A collaborative study by researchers at Sylvester Comprehensive Cancer Center at the University of Miami Miller School of Medicine and colleagues has identified a novel therapeutic target for incurable prostate cancer. The research found a critical role for thioredoxin-1, a protein that protects cells from oxidative stress, in the progression of prostate cancer to the incurable castration-resistant stage.
Their findings were described in an article, “Thioredoxin-1 protects against androgen receptor-induced redox vulnerability in castration-resistant prostate cancer,” that was published online on October 31 by the journal Nature Communications.
“We used a novel prostate cancer cell model system developed in my lab to assess the first steps in the progression to castration resistance. It showed that elevated levels of thioredoxin-1 underlie aggressive disease,” said Priyamvada Rai, Ph.D., associate professor of medicine in the Division of Medical Oncology and a member of Sylvester’s Tumor Biology Program. Rai led the study and was corresponding author of the journal article.
Fortunately, there is a chemical inhibitor of thioredoxin-1, PX-12, which had already passed Phase I trials in several cancers, but had never been tested in prostate cancer. The study showed that PX-12 treatment in conjunction with androgen deprivation therapy significantly reduces tumor formation by aggressive castration-resistant cells. In fact, the tumor of one mouse never recurred even when the drug was withdrawn for several weeks
Rai’s team, in collaboration with androgen receptor biology expert Kerry Burnstein, Ph.D., professor of molecular and cellular pharmacology and Sylvester’s associate director for education and training, found that inhibiting thioredoxin-1 sensitized therapeutic-resistant cells to androgen deprivation by an unexpected mechanism, elevation of androgen receptor levels.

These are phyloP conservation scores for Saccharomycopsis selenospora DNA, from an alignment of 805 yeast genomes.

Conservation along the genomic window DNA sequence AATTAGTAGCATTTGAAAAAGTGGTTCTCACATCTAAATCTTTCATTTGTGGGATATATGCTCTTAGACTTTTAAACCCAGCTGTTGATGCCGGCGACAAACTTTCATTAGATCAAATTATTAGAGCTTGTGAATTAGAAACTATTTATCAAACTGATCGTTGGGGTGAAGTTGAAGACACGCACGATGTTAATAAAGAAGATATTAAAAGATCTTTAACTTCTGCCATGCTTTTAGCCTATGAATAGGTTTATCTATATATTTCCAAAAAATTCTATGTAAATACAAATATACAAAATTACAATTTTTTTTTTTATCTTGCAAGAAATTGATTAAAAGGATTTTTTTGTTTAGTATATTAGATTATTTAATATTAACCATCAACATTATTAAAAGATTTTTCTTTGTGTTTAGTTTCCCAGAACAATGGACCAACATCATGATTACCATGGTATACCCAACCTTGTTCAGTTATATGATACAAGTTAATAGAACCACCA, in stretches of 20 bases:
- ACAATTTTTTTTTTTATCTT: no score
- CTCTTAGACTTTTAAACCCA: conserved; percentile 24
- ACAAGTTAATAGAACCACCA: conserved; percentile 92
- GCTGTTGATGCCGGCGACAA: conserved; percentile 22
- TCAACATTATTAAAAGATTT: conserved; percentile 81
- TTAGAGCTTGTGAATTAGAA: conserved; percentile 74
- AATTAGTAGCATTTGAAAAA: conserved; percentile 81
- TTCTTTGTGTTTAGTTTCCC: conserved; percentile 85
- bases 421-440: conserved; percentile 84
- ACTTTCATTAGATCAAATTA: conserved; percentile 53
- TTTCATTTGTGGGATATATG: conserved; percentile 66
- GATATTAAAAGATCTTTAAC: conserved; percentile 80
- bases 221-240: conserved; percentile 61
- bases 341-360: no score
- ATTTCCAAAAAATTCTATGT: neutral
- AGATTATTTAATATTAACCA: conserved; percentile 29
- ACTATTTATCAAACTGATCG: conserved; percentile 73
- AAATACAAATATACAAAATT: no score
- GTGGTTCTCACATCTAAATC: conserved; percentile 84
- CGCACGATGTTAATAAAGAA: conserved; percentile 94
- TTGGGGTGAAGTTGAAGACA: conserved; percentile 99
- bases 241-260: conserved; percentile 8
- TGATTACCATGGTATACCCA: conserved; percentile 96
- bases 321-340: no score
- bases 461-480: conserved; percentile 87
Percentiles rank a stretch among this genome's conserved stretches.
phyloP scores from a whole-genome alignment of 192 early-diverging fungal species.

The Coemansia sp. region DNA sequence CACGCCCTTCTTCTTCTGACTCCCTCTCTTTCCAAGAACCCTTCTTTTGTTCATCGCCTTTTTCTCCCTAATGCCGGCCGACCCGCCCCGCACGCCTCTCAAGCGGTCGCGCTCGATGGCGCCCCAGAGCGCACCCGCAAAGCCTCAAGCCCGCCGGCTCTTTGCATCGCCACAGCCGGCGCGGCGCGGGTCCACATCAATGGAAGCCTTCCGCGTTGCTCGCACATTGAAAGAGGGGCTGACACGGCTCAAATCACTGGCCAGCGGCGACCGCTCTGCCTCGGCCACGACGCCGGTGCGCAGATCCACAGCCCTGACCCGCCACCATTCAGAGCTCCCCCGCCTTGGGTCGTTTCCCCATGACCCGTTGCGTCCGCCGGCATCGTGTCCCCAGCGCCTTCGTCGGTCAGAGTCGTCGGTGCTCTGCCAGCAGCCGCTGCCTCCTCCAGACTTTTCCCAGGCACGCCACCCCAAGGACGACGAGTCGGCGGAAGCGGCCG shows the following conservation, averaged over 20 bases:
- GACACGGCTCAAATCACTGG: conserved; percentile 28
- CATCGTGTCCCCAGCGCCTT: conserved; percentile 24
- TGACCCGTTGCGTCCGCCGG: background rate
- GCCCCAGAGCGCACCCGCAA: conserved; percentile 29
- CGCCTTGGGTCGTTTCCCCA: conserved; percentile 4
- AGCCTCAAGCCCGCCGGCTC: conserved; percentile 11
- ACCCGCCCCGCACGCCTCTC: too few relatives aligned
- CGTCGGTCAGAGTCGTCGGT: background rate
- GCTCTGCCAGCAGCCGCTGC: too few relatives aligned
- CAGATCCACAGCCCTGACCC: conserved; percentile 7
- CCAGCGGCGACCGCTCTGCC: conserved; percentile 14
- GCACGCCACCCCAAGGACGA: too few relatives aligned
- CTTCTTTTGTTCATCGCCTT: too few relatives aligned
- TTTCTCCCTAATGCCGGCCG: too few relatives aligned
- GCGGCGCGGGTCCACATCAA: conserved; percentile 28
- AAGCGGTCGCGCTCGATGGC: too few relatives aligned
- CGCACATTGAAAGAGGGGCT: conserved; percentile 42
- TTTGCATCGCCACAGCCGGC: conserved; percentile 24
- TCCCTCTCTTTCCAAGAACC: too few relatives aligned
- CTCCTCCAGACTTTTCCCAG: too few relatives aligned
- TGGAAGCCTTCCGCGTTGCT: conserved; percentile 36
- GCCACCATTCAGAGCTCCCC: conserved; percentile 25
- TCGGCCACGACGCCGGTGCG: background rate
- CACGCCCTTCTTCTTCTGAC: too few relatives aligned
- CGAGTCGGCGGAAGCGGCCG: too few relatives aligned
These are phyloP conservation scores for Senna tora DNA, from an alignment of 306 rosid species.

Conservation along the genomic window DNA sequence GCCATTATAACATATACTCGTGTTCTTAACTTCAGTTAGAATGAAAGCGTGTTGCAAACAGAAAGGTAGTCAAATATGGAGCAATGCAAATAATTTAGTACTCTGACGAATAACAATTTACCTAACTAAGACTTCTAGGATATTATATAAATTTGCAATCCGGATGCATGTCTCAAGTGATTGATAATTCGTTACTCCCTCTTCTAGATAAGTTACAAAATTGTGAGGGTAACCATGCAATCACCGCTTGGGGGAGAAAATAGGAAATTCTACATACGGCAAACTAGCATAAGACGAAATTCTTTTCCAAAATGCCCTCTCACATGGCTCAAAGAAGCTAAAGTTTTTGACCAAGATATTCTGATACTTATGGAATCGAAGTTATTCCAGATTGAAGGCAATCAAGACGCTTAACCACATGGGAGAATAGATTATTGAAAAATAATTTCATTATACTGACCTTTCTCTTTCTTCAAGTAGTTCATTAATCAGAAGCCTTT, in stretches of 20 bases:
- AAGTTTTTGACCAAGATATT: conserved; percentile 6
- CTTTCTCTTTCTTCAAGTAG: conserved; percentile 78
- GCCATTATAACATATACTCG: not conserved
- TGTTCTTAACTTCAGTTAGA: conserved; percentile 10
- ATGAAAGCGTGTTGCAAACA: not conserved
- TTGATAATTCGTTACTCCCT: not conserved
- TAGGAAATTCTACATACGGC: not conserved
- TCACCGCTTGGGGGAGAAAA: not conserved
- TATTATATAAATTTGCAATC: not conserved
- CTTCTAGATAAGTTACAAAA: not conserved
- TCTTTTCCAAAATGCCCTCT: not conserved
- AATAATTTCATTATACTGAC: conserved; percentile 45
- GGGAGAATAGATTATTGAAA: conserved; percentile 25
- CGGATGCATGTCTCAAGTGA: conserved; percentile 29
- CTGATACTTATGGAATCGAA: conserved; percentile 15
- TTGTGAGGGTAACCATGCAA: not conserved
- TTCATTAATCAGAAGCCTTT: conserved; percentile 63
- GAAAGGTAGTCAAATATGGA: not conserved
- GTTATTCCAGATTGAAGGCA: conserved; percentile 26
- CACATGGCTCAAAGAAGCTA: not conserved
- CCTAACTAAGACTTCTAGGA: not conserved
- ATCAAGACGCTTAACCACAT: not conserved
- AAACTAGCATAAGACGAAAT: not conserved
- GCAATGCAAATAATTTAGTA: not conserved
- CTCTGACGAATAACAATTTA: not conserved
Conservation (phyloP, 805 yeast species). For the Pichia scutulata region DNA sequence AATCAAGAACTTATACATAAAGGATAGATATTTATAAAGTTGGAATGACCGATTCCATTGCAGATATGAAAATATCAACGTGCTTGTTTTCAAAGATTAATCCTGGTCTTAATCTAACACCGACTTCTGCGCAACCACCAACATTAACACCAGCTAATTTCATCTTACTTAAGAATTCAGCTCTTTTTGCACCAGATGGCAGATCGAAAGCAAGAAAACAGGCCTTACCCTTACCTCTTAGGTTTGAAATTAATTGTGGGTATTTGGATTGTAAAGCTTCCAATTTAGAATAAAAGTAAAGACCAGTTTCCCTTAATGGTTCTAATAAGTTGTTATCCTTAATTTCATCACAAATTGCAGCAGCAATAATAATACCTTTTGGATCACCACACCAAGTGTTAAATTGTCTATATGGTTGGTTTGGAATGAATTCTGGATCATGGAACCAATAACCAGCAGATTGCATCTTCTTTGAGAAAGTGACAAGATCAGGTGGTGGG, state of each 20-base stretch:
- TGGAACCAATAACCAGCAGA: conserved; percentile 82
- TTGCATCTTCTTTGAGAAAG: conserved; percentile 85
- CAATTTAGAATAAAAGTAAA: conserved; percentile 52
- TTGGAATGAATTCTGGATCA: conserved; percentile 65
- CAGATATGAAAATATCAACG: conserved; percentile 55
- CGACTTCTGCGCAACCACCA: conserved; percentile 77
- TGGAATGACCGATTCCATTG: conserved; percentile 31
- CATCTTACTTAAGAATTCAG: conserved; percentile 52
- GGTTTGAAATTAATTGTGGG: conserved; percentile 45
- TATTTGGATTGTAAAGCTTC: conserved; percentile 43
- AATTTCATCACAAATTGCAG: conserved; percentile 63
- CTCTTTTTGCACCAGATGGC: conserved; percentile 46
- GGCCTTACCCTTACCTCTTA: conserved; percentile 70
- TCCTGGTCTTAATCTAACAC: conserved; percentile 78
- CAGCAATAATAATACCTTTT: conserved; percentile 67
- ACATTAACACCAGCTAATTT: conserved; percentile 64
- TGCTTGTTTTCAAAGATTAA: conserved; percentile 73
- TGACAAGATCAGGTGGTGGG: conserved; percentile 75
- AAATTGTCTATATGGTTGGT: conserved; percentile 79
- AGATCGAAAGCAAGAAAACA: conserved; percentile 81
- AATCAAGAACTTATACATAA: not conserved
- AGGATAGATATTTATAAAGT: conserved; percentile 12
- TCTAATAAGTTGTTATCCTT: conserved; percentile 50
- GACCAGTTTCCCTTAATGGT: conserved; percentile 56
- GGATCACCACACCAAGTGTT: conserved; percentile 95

“This result was surprising because maintenance of androgen receptor levels under androgen deprivation therapy is viewed as a driver of castration-resistant prostate cancer,” said Burnstein.
The investigators showed that, in fact, androgen receptor expression under androgen deprivation therapy produces oxidative stress that typically is masked by thioredoxin and possibly other similar redox-protective proteins. Hence, inhibiting thioredoxin-1 in conjunction with androgen deprivation therapy led to a rapid increase in cellular oxidant levels in the castration-resistant tumor cells (but not normal prostate cells), leading to cell death.
Rai and Burnstein, along with their research teams, are now investigating how thioredoxin-1 inhibition alters androgen receptor activity and function, and carrying out advanced preclinical studies with the PX-12 inhibitor, through a recently funded Partnered DOD Idea Development grant.
Rai added, “I’m especially proud that this study was largely driven by my graduate and undergraduate trainees.”
The two co-first authors of this study, Govindi (Jaya) Samaranayake and Clara Troccoli, are Ph.D. candidates in the Sheila and David Fuente Cancer Biology (CAB) graduate program. Other current trainee authors include Mai (Catherine) Huynh, a University of Miami senior who has been working in the Rai lab for the past two years, and Rolando Lyles, a first-year CAB student in the Rai lab. Other University of Miami investigators on this study include Steven Chen, Ph.D., associate professor of public health sciences, who heads Sylvester’s Biostatistics and Bioinformatics Core Facility, and Merce Jorda, M.D., Ph.D., M.B.A., professor of pathology.
Miller School of Medicine